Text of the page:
Arguably the best of the scaled-down sports cars was the Triumph Spitfire.
Triumph Spitfire Mark 1
The Triumph Spitfire was the Mazda Miata of the '60s: a simple, appealing, yet fairly practical sports car that was also cheap thanks to heavy use of high-volume family-car components. Of course, being a Japanese invention for the '90s, the Miata boasts workmanship and reliability this British car never knew, yet it's significant that Mazda kept a Spitfire around when developing the Miata.
Named for Britain's renowned World War II fighter plane, the Spitfire was Triumph's answer to other budget sports cars of the early '60s, especially the MG Midget and Austin-Healey Sprite. It was a bit larger and roomier than those rivals and more sophisticated with its all-independent suspension versus a solid back axle. Both the suspension and the 1.1-liter engine came from Triumph's small Herald line, but another 12 hp was persuaded from the all-iron four, and the suspension went onto a unique new backbone chassis with a shorter wheelbase than the Herald's.
Styling, by Triumph's Italian maestro Giovanni Michelotti, was pert, even pretty. As on the Herald and the early "bugeye" Sprite, a one-piece hood/fenders assembly tilted up from the front to give unrivaled engine access.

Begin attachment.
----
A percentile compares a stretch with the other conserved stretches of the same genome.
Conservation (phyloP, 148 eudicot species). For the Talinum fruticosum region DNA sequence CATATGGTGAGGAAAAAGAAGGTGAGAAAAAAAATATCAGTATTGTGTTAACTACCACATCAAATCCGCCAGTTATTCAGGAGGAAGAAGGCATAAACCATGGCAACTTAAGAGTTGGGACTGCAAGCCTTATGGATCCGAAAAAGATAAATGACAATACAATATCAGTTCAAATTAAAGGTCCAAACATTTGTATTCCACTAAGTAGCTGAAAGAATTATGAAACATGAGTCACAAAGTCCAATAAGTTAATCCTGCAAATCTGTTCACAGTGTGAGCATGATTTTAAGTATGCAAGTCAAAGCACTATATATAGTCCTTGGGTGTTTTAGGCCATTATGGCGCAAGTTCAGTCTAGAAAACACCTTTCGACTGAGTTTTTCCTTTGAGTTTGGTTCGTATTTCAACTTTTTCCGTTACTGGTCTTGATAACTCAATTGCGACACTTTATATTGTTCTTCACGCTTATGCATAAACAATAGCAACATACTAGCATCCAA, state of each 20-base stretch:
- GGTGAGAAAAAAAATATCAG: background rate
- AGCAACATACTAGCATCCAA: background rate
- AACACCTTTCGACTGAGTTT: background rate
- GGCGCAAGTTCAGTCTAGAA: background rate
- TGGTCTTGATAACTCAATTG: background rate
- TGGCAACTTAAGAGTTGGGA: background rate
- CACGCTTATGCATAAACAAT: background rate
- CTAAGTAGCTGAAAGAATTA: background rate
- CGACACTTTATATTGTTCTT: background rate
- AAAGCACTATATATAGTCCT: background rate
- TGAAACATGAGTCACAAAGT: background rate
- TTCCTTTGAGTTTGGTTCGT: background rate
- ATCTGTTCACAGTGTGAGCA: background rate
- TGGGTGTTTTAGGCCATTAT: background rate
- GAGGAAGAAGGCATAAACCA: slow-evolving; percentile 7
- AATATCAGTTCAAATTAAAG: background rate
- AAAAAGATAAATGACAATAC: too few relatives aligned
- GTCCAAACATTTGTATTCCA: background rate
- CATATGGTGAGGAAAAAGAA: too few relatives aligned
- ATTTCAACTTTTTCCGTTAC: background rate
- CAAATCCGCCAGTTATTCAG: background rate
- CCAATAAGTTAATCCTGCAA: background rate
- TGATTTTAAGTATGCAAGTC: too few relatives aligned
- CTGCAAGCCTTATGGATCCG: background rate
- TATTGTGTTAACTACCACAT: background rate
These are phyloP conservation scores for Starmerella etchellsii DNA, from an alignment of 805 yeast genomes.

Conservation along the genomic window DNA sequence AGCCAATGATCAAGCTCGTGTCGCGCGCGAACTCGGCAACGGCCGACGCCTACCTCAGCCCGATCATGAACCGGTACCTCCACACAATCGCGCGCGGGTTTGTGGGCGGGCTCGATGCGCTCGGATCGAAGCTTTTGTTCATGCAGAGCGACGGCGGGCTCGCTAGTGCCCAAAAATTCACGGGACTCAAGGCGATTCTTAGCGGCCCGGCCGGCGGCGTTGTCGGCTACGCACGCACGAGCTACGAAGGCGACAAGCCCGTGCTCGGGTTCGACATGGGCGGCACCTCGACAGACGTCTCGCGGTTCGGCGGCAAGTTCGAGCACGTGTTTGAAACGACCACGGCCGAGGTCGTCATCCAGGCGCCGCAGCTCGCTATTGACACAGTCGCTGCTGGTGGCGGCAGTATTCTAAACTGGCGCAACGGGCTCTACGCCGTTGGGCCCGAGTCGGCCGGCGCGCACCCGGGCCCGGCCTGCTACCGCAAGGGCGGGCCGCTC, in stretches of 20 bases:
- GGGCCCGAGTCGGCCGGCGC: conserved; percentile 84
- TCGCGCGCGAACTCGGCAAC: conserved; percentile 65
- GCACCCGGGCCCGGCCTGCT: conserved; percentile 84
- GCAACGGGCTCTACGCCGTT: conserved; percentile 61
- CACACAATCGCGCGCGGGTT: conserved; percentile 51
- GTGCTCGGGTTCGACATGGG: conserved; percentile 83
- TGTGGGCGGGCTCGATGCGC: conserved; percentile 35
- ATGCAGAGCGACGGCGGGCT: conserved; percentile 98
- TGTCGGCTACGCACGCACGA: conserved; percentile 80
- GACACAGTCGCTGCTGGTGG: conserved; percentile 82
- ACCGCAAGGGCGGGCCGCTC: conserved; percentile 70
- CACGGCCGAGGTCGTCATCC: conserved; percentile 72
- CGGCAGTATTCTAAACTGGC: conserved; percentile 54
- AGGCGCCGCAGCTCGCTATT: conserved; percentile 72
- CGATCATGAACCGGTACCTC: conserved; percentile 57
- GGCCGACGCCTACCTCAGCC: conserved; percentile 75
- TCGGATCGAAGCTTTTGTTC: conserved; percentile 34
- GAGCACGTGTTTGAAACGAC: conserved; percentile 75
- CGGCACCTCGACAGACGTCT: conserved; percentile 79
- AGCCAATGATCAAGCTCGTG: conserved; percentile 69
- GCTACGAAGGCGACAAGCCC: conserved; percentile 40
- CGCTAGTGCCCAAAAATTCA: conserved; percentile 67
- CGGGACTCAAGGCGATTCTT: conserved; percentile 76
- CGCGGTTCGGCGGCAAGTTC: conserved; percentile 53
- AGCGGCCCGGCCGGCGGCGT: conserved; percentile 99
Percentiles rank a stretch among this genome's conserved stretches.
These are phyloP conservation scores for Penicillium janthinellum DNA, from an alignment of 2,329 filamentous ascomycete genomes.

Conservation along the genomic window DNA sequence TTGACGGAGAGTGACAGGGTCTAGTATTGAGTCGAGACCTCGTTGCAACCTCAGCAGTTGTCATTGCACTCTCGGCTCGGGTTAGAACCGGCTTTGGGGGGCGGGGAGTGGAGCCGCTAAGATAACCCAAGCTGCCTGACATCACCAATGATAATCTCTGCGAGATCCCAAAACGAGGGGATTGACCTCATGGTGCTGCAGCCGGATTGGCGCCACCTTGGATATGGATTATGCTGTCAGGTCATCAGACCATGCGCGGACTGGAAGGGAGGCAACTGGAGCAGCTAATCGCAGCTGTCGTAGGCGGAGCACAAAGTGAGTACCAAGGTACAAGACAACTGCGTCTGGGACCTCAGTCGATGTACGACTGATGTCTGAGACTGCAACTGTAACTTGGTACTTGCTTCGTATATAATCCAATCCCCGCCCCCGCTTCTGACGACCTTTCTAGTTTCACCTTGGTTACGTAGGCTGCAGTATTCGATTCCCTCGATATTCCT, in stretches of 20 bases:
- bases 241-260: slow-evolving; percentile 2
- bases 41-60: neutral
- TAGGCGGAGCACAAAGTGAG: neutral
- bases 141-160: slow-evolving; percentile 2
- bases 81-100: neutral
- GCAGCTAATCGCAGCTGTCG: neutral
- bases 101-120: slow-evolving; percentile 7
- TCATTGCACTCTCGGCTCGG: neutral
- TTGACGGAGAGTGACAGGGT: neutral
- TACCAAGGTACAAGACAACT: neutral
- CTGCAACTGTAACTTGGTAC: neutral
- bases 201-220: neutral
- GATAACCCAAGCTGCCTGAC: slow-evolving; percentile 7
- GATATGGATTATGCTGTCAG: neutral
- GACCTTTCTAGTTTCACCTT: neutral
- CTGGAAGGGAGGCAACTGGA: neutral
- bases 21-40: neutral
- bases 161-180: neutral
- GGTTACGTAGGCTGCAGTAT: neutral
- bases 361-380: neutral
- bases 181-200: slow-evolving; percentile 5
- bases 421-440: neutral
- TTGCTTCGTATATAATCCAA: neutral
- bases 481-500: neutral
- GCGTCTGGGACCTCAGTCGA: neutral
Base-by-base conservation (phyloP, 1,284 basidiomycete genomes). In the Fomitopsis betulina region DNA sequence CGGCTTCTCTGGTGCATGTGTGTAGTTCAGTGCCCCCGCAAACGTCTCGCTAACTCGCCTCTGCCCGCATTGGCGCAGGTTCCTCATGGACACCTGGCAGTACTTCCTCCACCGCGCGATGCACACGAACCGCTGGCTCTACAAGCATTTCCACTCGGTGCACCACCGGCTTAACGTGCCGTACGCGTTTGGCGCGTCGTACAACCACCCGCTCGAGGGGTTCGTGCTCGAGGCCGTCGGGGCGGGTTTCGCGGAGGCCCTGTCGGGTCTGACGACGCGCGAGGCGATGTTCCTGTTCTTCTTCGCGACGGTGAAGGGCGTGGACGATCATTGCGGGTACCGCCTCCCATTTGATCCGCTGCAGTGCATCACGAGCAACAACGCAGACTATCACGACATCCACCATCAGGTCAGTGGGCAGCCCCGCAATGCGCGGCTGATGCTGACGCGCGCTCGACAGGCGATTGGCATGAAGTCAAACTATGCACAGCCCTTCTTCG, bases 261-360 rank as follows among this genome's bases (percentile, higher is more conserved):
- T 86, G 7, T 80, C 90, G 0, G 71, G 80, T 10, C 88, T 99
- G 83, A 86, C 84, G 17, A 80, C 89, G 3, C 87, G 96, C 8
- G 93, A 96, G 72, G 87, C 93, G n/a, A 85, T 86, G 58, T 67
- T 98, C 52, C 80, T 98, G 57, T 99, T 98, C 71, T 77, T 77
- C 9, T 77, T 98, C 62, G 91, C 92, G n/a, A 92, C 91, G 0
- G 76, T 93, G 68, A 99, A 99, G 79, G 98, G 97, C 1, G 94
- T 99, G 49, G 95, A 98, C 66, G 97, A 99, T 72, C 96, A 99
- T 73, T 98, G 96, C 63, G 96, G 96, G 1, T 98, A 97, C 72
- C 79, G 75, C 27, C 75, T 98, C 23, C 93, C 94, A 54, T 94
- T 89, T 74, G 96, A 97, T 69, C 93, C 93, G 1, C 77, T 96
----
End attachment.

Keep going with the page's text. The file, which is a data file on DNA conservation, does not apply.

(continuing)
The Spitfire was reasonably quick for its modest price -- but quite a handful in hard corners. The reason was the simple swing-axle rear suspension, which was prone to easy wheel tuck-under that made for sudden, usually alarming, oversteer. Ralph Nader apparently never noticed, though, and it didn't deter buyers, especially in the United States. In fact, by British standards, the Spitfire was a big hit almost from the start. Sales were strong for the better part of 18 years despite reduced performance and numerous ill-advised changes after 1970, although the dreaded oversteer was long tamed by then. That lifespan encompassed the Mark 2, 3, IV, and "1500" evolutions, although most enthusiasts believe the Mark 3 was the last really good Spitfire in the original mold.
Though the all-independent suspension was flawed by ill-mannered swing rear axles, the Spitfire’s pert styling and 90-mph capability helped Triumph sell 45,753 Mark I editions.
A Spitfire can still charm like few other cars regardless of price. Like the Miata it helped inspire, this "junior TR" contrives somehow to be more than the sum of its parts, and that's a rare sort of magic indeed.
To learn more about Triumph and other sports cars, see:
- How Sports Cars Work
- Sports Cars of the 1960s
- New Sports Car Reviews
- Used Sports Car Reviews
- Muscle Cars
- How Ferrari Works
- How the Ford Mustang Works